A spokesman for Conservative leader Andrew Scheer said Mr. Trudeau should have immediately fired Mr. McCallum when when Mr. McCallum first offered his opinions on how Ms. Meng could avoid extradition to the United States.

“This is a decision Justin Trudeau should have made as soon as Ambassador McCallum interfered in this case,” communications director Brock Harrison said.

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Mr. McCallum, a former academic who worked as chief economist at Royal Bank of Canada before entering federal politics in 2000, is no stranger to verbal gaffes. But his competence as a minister, and his stature within the Liberal Party, helped him survive those episodes.

He was widely mocked in 2002 while serving as defence minister for saying he had never heard of the 1942 Dieppe raid, a fateful operation and retreat for Canadian and Allied armies during the Second World War. In 2003, he suggested Canadian troops could avoid friendly-fire incidents by wearing some of Conservative MP Elsie Wayne’s clothing. He later apologized.

That same year, Mr. McCallum drew attention during a massive power outage when he told Canadian and U.S. journalists he had been advised a fire at a Pennsylvania nuclear power plant sparked the blackout. He blamed the “fog of war” for comments that caused North Americans to panic temporarily that a nuclear plant might be melting down in Pennsylvania. Mr. McCallum later said he should have described it as a power outage at a nuclear plant, but the Pennsylvania Emergency Management Agency dismissed Mr. McCallum’s comments, saying none of the state’s nuclear power plants had failed.

Former diplomat Charles Burton, an associate professor at a Brock University, said on Saturday he cannot recall a Prime Minister publicly ousting an ambassador like this before.

“It is, to the best of my knowledge, unprecedented for an ambassador to be publicly fired by a Prime Minister of Canada,” Prof. Burton said. “This suggests that Mr. McCallum did not appreciate the damage he has been doing to Canada’s interests by his ill-considered public statements. By them, he has affirmed for the PRC [Chinese] authorities that their arbitrary detention of Kovrig and Spavor and the threat to execute Schellenberg has been an effective form of diplomatic pressure on Canada.”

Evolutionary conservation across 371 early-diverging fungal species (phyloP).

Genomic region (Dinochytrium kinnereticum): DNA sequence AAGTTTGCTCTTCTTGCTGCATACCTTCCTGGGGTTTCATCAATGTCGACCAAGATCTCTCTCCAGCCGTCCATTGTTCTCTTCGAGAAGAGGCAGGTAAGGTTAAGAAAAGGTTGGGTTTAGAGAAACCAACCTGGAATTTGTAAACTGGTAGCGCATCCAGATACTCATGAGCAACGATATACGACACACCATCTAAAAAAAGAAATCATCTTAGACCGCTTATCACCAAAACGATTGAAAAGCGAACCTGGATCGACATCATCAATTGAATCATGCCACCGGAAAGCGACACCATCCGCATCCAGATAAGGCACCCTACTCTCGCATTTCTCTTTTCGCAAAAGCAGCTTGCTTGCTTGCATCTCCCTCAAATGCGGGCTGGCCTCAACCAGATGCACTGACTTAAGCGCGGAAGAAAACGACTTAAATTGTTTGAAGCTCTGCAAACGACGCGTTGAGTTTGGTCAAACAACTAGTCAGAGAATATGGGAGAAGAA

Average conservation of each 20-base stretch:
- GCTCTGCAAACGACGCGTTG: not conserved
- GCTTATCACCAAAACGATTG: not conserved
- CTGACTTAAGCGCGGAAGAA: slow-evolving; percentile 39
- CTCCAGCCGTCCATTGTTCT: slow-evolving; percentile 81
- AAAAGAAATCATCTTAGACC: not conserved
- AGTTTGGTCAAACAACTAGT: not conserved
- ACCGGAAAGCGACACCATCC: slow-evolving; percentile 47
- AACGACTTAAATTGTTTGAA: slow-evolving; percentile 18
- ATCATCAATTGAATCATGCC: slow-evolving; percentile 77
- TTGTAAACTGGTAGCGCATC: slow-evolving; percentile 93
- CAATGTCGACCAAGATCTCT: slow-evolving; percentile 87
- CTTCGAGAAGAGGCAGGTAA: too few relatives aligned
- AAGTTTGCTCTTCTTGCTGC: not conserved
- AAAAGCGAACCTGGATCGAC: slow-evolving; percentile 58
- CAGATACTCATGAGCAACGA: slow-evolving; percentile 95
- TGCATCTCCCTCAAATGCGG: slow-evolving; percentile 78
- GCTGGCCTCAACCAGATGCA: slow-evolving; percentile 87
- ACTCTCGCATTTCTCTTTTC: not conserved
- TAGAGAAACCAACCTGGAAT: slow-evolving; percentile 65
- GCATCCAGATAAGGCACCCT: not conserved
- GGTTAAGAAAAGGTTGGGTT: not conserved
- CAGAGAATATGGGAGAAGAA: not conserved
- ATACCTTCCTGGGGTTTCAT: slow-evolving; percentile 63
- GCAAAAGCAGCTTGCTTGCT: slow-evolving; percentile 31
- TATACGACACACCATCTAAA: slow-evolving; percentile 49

He said Mr. Trudeau had no options left.

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“Mr. McCallum’s lack of knowledge of China’s national language and lack of comprehension of China’s economic and political system’s incompatibility with Canadian democracy and his unwillingness to follow diplomatic protocols consistent with his role as ambassador left the Prime Minister with no choice but to demand his resignation.”

Guy Saint-Jacques, a career diplomat who Mr. McCallum replaced as envoy, said the Prime Minister should appoint to Beijing an experienced China hand and not another politician.

A professional diplomat who understands the language, culture and power dynamics of China would better serve Canada’s interest, he said.

“The new China is a lot more assertive and aggressive. Of course the detention of Michael Kovrig and Michael Spavor have just illustrated this major problem.”